Confronting My Old “Alt-Right” Posts

Around 2014 there was a big kerfuffle in the gaming industry. As was revealed, a cabal of journalists were getting together to promote certain games while ignoring or outright blaming others. This lead to a massive outcry within the gaming community that the media within their sector was actively working against them. Not only that, but they were working towards a sinister agenda; a “politically correct” culture where things deemed too risque were outright ostracized and banned. As this problem began to expand outside of gaming, a few well known, pro-free speech figures at the time allied itself with this fledgling game community in order to expand their own voice. This movement became known as the “Alt-Right”.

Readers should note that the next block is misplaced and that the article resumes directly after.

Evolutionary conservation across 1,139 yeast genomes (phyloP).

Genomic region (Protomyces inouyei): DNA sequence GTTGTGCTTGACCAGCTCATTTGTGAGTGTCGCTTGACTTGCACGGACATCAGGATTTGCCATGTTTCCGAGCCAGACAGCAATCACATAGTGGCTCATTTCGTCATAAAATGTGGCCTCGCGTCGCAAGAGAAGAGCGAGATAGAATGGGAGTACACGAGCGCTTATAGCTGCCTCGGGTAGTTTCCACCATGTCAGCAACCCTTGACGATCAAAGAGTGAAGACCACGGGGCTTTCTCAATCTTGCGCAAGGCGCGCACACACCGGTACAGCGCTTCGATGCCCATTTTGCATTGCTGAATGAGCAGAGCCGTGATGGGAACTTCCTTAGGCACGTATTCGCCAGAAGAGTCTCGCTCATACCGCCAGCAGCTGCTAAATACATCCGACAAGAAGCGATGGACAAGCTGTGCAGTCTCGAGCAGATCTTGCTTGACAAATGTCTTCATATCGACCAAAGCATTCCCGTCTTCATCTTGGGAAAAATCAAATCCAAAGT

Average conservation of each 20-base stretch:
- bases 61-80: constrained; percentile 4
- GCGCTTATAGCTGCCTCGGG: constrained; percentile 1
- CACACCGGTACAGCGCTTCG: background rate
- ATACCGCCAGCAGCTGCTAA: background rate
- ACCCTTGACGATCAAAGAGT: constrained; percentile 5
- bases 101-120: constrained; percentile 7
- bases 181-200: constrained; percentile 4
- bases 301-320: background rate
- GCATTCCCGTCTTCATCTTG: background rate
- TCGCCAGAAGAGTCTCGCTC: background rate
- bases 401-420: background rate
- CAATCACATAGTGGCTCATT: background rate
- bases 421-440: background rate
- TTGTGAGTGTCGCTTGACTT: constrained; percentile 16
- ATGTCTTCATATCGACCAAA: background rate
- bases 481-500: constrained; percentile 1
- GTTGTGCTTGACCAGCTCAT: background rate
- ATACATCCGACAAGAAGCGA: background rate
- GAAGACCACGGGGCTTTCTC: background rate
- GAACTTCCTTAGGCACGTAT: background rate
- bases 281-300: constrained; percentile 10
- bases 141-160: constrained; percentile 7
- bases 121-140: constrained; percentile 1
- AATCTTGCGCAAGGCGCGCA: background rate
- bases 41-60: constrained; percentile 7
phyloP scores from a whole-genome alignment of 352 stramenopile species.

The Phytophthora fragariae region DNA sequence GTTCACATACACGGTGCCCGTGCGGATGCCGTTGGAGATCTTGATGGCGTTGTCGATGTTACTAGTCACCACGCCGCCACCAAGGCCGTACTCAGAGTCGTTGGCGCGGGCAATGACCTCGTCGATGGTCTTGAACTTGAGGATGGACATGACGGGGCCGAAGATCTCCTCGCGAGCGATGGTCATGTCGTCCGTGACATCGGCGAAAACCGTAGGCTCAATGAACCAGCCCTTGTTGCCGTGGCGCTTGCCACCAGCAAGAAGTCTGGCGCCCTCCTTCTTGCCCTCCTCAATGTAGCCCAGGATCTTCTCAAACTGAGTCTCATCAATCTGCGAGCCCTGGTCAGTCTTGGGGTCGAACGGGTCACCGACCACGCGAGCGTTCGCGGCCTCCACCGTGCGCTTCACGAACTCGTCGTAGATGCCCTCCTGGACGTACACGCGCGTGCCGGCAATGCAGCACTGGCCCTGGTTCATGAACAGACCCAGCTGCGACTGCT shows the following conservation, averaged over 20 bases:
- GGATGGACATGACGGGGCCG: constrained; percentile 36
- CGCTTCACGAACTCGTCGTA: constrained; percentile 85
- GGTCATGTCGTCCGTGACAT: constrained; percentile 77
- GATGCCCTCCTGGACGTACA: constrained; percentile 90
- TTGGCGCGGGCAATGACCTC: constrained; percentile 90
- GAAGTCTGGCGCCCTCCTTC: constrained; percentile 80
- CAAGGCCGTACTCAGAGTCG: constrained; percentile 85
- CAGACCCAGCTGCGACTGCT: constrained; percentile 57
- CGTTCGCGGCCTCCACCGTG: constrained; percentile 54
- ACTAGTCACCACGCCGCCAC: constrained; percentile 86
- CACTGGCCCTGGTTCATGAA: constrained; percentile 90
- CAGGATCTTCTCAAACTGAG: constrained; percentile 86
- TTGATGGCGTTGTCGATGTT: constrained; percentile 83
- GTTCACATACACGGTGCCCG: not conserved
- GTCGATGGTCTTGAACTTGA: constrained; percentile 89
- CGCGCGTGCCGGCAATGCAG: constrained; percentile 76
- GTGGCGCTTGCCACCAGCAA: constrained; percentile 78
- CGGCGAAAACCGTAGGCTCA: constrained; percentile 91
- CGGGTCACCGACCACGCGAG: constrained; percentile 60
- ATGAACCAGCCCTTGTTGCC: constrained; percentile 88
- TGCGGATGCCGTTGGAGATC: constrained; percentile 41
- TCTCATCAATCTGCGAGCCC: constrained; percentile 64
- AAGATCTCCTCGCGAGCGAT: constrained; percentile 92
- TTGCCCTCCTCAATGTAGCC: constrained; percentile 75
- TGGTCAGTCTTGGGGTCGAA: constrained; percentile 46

Of course, the alt-right ended up taking on quite a few more political positions rather than simply “free speech”; however, when I wrote about it back in 2014, it seemed like the so-called “SJW Agenda” was a real, genuine threat. And so, to my high-school sophomore 2smart4you mind, this all seemed to make a lot of sense.

Now that both the world and I have changed a lot, I wanted to go back to some of the points I made in these old pieces to see if I do still believe in what I said.

The first article I made on this was on August 20th, 2014; right around where this movement all began… ironically, coming out of a simple piece of internet drama. Before it was the Alt-Right, it was Gamergate; and before it was Gamergate, it was the “Quinnspiracy”, centering around a very specific case of a game developer by the name of Zoe Quinn who released a (truthfully) awful game by the name of Depression Quest, only to have an ex-boyfriend reveal on launch day that she had been cheating on him with several men, some of whom were in the games journalism industry (quite the launch day, I’d say).